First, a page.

FunNature & AnimalThe platypus comes from the Antarctic Circle and not...

The platypus comes from the Antarctic Circle and not from Australia

 

Monotremes are the only mammals that hatch from eggs and belong to an ancient order of mammals represented by only five living species: the platypus and four species of echidna (or spiny anteater). They all have things in common other than laying eggs: they are endemic to Australia and have some primitive skeletal features. It is curious because the proposal that some mammals reproduced by laying eggs was considered far- fetched in zoological circles in the early 19th century.

“In the 19th century, many conservative scientists did not want to believe that there could be an egg-laying mammal, because this would support the theory of evolution, the idea that one group of animals was capable of changing another,” said Jack Ashby, deputy director of the Museum of Zoology at the University of Cambridge.

 

Putting order in the family tree

However, a new look at monotreme evolution suggests that the ancestry of platypuses and echidnas can be traced back to polar regions that experienced months without sunlight, fossils indicate.

Thus, new research led by paleontologists at the Australian Museum shows that monotremes are the last survivors of a diverse set of fossil species that once roamed the southern continents. To chart the history and evolution of monotremes, Professor Kris Helgen and colleagues at the Australian Museum examined all known important monotreme fossils.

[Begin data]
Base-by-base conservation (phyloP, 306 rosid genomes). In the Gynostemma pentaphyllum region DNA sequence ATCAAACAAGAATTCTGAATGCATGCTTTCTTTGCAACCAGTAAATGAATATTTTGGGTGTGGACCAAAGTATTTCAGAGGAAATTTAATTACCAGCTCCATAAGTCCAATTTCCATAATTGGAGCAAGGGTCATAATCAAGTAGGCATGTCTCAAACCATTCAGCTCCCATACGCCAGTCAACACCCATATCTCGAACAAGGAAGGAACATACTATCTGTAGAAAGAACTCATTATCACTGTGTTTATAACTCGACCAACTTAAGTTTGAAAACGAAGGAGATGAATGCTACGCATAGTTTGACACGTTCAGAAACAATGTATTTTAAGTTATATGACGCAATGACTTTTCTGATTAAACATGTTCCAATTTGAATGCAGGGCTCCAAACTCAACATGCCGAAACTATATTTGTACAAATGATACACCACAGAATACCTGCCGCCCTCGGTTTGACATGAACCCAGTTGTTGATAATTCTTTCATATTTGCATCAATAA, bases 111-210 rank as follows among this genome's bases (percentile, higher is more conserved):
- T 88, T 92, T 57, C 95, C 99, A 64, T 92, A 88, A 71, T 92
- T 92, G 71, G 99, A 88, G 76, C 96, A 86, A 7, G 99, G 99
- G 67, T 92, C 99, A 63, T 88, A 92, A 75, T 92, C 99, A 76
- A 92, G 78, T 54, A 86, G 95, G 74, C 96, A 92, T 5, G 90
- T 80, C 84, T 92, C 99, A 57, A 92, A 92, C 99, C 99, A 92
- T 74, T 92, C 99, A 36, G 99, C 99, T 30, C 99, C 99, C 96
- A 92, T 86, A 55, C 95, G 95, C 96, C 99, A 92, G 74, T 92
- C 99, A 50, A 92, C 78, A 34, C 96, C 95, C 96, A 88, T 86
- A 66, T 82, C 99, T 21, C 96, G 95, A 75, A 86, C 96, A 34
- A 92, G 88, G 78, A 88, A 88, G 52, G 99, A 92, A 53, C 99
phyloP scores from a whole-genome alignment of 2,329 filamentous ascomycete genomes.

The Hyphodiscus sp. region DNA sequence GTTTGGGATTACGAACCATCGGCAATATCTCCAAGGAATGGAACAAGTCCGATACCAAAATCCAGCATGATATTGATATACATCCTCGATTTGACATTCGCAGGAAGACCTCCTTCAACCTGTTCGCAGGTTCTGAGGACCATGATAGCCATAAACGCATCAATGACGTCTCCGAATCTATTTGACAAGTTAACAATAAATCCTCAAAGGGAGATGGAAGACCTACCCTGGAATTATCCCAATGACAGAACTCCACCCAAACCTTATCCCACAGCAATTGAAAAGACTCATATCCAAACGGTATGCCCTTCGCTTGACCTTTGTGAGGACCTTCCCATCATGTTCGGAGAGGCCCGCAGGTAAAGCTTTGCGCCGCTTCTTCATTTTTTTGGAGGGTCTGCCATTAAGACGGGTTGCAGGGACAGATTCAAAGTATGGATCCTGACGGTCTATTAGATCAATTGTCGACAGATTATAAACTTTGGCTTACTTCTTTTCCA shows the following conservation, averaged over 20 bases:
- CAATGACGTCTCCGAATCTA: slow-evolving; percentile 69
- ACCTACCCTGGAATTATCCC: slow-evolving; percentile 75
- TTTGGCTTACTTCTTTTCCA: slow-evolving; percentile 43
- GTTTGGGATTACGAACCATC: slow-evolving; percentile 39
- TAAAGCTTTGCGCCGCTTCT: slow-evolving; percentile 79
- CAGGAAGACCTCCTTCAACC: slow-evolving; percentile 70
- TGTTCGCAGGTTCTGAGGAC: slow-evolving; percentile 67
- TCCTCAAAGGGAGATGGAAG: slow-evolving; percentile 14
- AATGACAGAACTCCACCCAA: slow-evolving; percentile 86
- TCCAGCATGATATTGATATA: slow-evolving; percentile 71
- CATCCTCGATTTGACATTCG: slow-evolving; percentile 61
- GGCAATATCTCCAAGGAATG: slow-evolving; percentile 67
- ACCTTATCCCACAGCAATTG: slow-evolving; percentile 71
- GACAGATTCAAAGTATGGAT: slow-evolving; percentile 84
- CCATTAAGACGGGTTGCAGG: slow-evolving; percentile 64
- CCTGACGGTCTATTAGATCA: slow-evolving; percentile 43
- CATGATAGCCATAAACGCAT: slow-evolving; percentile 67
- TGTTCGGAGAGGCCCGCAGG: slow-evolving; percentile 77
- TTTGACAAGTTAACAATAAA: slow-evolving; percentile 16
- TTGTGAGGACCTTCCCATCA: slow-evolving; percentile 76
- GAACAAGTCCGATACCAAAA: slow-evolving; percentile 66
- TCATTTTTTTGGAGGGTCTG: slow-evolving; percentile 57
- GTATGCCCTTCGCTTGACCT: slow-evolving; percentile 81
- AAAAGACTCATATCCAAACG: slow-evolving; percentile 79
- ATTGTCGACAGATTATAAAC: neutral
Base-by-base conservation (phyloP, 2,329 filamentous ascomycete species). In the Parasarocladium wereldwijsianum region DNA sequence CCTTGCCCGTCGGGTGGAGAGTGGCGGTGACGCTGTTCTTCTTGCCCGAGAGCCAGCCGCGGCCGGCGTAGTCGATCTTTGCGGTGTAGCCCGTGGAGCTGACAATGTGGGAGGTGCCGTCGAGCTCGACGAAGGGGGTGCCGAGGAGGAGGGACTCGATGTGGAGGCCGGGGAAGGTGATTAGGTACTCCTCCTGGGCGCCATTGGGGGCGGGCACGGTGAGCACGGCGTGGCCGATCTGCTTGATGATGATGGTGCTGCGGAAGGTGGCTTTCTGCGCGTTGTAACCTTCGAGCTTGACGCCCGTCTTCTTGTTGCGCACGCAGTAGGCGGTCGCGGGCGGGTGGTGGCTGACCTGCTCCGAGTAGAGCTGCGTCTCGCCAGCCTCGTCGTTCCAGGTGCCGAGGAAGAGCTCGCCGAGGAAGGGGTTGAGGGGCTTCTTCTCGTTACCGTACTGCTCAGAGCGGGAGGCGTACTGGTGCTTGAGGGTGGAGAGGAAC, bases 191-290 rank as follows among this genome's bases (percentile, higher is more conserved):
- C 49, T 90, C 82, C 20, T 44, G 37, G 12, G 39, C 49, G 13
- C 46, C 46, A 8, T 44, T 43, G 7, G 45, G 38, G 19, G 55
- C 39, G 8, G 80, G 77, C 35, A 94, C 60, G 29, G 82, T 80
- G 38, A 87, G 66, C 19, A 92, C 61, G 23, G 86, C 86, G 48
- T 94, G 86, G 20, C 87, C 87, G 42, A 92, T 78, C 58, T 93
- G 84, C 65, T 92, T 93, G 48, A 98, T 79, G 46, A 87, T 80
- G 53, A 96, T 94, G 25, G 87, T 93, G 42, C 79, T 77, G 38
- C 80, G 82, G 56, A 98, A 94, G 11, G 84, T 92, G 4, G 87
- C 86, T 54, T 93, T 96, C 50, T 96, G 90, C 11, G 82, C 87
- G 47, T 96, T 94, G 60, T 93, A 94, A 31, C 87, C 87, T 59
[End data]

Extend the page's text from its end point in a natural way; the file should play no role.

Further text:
They studied the oldest and smallest monotreme Teinolophos trusleri (a mere 40 grams ), classifying it into a new family of mammals, as well as the largest egg-laying mammal that ever lived: a gigantic extinct echidna from Western Australia that has been named as a new genus, Murrayglossus . “Weighing 30kg , about the size of a wombat, Murrayglossus hacketti would have been many times the size of modern Australian echidnas,” Helgen said. “This massive monotreme roamed the Australian landscape in the Pleistocene epoch with megafauna such as giant kangaroos, the marsupial lion, and Diprotodon.”

The smallest and the largest

The oldest monotreme fossil, Teinolophos trusleri , was found in 120-million-year-old Strzelecki Group deposits; a time in history when Australia was joined to Antarctica and the Strzeleckis were close to the Antarctic Circle.

We believe that echidnas originated on an island in what has now become part of New Guinea, and that they arrived in Australia during a period of faunal exchange around the start of the Ice Age ,” the researchers conclude.

Although this research focuses on the past of these remarkable mammals, we also want to highlight the urgent need for protection of our modern platypuses and echidnas, which are threatened and in decline as a result of human -induced habitat degradation .

Referencia: Timothy F. Flannery et al. A review of monotreme (Monotremata) evolution. Alcheringa, Australasian Journal of Palaeontology. published online March 16, 2022; doi: 10.1080/03115518.2022.2025900

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